TRPV1 gene knockout impairs postischemic recovery in isolated perfused heart in mice.Circulation. 2005 Dec 06; 112(23):3617-23.Circ
Although pharmacological studies suggest that the transient receptor potential vanilloid type 1 (TRPV1) channels expressed in sensory nerve fibers innervating the heart may exert a cardioprotective effect, definitive evidence supporting such a notion is lacking. In addition, function and regulation of sensory neuropeptides, namely, calcitonin gene-related peptide (CGRP) and substance P (SP), in the face of challenges induced by cardiac injury in the presence or absence of the TRPV1 are largely unknown.
METHODS AND RESULTS
The hearts of gene-targeted TRPV1-null mutant (TRPV1(-/-)) mice or wild-type (WT) mice were perfused in a Langendorff apparatus in the presence or absence of capsazepine (a TRPV1 receptor antagonist), CGRP, CGRP(8-37) (a CGRP receptor antagonist), SP, or RP67580 (a neurokinin-1 [NK1] receptor antagonist) when hearts were subjected to 40 minutes of ischemia and 30 minutes of reperfusion. Hemodynamic alterations and SP release measured by radioimmunoassay were assessed before and after ischemia/reperfusion injury of the heart. Expression of the NK1 receptor in the hearts of TRPV1(-/-) and WT mice were determined with the use of Western blot analyses. Impairment of postischemic recovery, defined by increased left ventricular end-diastolic pressure (LVEDP) and decreased left ventricular developed pressure (LVDP) and coronary flow (CF), was more severe in TRPV1(-/-) hearts than in WT hearts. Although it had no effect on postischemic recovery of TRPV1(-/-) hearts, blockade of the TRPV1 with capsazepine caused a most severe impairment of postischemic recovery in WT hearts compared with untreated WT and TRPV1(-/-) hearts. Exogenous CGRP and SP produced a significant improvement in postischemic recovery in both TRPV1(-/-) and WT hearts, and the maximal functional improvement in TRPV1(-/-) hearts was not different from that of WT hearts except that SP-induced increases in LVDP were larger in the former than in the latter. Blockade of the NK1 receptor with RP67580, but not blockade of the CGRP receptor with CGRP(8-37), caused more severe impairment in postischemic recovery in both TRPV1(-/-) and WT hearts than in untreated hearts in both genotypes. The release of SP after ischemia/reperfusion injury was increased in both WT and TRPV1(-/-) hearts, albeit with a smaller magnitude of the increase in the latter. Capsazepine attenuated injury-induced SP release in WT but not TRPV1(-/-) hearts. There was no difference in the expression of the NK1 receptor between the 2 genotype hearts.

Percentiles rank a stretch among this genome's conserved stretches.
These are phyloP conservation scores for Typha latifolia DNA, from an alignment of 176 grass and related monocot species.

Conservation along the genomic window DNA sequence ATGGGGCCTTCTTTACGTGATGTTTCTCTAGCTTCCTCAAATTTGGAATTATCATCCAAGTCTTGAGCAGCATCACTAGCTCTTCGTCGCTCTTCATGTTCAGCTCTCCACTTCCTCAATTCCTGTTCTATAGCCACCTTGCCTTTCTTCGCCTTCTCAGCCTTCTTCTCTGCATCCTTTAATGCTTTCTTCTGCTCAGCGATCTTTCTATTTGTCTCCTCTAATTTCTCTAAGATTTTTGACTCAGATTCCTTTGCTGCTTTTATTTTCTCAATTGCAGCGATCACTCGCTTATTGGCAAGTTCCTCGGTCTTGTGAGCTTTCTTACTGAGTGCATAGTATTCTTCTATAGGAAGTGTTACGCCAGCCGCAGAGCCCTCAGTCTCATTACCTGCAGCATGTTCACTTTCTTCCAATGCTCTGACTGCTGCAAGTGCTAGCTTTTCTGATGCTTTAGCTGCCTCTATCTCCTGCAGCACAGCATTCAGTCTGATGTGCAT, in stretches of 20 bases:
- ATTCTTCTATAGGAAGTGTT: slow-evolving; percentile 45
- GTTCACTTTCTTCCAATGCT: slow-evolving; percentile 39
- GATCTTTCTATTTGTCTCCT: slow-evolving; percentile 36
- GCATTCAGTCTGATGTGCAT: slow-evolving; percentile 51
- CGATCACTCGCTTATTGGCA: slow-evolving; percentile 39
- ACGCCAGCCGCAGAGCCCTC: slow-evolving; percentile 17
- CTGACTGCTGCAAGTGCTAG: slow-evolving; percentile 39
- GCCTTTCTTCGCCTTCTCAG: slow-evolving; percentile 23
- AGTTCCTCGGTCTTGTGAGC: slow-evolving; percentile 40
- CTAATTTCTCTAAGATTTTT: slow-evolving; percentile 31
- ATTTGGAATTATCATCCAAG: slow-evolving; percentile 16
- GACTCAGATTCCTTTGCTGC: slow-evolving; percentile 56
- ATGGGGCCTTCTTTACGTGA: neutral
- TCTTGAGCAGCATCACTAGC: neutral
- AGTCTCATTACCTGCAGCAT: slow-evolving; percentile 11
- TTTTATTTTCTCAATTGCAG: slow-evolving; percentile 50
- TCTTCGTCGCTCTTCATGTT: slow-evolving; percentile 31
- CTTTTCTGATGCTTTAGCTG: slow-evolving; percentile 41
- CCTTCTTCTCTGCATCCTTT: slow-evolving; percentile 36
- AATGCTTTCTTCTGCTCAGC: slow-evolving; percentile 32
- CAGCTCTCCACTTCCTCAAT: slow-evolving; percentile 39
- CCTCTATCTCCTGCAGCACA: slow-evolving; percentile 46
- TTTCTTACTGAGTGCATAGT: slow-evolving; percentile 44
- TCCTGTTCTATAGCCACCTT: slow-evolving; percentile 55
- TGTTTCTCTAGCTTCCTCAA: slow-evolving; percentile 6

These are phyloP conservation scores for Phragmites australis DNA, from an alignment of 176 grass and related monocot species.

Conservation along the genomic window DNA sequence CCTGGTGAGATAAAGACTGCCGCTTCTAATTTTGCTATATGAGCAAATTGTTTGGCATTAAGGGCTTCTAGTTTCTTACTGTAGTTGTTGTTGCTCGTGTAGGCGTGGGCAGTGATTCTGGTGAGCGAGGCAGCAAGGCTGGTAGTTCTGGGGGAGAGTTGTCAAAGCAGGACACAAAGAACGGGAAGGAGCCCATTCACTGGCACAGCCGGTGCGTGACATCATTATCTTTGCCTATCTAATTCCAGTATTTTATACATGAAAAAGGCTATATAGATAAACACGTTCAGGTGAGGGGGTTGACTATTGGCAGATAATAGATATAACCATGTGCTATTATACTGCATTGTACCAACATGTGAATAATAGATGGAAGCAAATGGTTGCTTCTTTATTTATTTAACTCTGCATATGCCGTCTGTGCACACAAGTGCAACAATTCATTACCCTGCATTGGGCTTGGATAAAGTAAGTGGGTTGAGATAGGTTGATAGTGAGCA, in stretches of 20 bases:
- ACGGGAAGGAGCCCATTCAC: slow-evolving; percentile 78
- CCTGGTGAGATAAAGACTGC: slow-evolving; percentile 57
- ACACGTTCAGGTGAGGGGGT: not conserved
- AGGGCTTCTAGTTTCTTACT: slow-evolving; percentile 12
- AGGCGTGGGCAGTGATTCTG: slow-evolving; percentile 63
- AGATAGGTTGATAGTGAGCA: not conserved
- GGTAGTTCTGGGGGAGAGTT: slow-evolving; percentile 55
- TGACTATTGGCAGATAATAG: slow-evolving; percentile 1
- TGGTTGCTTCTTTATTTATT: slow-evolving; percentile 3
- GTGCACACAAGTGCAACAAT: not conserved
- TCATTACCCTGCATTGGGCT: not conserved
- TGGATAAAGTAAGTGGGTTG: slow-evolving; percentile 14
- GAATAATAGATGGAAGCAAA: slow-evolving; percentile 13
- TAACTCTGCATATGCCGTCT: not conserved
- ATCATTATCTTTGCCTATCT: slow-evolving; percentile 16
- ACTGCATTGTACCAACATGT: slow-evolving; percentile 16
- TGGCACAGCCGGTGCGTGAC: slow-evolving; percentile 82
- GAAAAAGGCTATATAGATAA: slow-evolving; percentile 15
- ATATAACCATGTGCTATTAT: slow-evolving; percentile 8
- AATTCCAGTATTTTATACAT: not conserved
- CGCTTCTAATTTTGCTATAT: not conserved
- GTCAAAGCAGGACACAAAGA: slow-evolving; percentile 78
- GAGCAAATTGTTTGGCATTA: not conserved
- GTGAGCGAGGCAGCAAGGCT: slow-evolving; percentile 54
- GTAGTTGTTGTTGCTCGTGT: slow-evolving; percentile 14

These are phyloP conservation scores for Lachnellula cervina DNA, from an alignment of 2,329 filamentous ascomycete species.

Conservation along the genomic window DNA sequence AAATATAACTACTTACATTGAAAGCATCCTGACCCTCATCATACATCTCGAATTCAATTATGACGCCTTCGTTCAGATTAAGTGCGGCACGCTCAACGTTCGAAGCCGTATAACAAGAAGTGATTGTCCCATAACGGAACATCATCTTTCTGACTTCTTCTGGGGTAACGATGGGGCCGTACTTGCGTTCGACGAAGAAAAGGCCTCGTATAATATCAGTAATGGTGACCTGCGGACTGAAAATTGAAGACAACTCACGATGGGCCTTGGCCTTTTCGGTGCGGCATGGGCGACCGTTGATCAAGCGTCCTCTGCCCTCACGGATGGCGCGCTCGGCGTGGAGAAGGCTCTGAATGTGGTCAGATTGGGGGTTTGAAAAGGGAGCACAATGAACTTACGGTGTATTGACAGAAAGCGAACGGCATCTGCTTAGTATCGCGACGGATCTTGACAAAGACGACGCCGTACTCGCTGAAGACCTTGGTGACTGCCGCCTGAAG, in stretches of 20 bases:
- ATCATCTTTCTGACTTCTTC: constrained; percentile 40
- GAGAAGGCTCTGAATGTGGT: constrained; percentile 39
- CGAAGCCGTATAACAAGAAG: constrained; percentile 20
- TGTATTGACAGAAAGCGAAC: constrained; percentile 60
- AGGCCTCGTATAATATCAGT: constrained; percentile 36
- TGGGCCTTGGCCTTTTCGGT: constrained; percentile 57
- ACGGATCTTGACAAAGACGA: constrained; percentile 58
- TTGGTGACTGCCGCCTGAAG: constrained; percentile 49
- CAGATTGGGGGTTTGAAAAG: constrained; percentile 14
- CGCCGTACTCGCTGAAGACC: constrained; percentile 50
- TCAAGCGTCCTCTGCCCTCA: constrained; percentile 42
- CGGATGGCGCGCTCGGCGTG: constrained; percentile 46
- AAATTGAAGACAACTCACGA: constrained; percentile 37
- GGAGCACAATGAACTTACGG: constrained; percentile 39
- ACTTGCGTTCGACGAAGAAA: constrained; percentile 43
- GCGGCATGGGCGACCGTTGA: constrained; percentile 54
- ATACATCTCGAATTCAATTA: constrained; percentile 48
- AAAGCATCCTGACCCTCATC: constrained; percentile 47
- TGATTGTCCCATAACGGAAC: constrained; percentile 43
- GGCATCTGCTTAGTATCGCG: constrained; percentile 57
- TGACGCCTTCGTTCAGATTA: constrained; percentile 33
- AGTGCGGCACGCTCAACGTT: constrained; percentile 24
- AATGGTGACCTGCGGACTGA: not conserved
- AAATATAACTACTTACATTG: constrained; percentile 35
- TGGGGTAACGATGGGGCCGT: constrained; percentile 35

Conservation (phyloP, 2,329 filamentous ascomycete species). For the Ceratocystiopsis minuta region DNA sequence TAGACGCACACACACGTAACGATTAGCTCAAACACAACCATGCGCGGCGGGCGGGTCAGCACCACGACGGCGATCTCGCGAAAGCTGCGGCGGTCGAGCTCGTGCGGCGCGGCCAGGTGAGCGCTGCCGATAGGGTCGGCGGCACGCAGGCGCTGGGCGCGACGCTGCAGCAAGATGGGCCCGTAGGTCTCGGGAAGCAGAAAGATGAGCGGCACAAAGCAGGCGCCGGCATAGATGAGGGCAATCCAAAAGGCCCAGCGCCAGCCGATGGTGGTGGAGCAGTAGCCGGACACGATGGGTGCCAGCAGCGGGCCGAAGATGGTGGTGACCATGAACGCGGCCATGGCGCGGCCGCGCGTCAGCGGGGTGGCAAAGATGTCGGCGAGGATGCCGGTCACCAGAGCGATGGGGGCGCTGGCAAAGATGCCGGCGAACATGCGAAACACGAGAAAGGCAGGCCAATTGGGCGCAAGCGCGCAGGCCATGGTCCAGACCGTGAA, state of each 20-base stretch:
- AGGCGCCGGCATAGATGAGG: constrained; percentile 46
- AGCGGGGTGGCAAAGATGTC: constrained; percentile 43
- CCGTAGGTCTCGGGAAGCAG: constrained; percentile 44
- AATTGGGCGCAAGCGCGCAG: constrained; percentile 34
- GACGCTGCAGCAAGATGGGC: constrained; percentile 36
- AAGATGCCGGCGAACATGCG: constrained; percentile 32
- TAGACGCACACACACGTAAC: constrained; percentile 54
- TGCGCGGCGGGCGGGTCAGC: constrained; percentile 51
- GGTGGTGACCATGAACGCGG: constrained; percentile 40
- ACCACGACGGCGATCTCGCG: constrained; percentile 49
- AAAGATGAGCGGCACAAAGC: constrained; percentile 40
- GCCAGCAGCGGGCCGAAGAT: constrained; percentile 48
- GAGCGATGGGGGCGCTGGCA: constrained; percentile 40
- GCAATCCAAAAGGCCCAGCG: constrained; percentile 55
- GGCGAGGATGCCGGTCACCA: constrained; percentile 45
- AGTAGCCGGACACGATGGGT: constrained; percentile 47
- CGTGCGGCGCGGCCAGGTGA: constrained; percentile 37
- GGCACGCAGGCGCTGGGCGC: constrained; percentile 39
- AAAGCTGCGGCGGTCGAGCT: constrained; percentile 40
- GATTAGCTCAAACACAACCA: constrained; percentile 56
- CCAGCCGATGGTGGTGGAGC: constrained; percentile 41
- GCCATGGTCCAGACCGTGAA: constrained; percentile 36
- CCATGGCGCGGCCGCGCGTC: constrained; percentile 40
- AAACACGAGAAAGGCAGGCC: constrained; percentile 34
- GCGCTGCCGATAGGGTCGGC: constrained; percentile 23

Thus, our data show that (1) TRPV1 gene deletion decreases injury-induced SP release and impairs cardiac recovery function after ischemia/reperfusion injury; (2) TRPV1 gene deletion leads to reconditioning of the heart with improved postischemic recovery compared with that induced by acute TRPV1 blockade and in terms of cardiac response to exogenous SP; and (3) blockade of the NK1 but not CGRP receptors worsens postischemic recovery of hearts in both genotypes. Taken together, these data indicate that TRPV1 plays a role in protecting the heart from injury possibly via increasing SP release and that deletion of this receptor reconditions the heart for escaping, at least in part, from injury possibly via enhancing NK1 receptor function.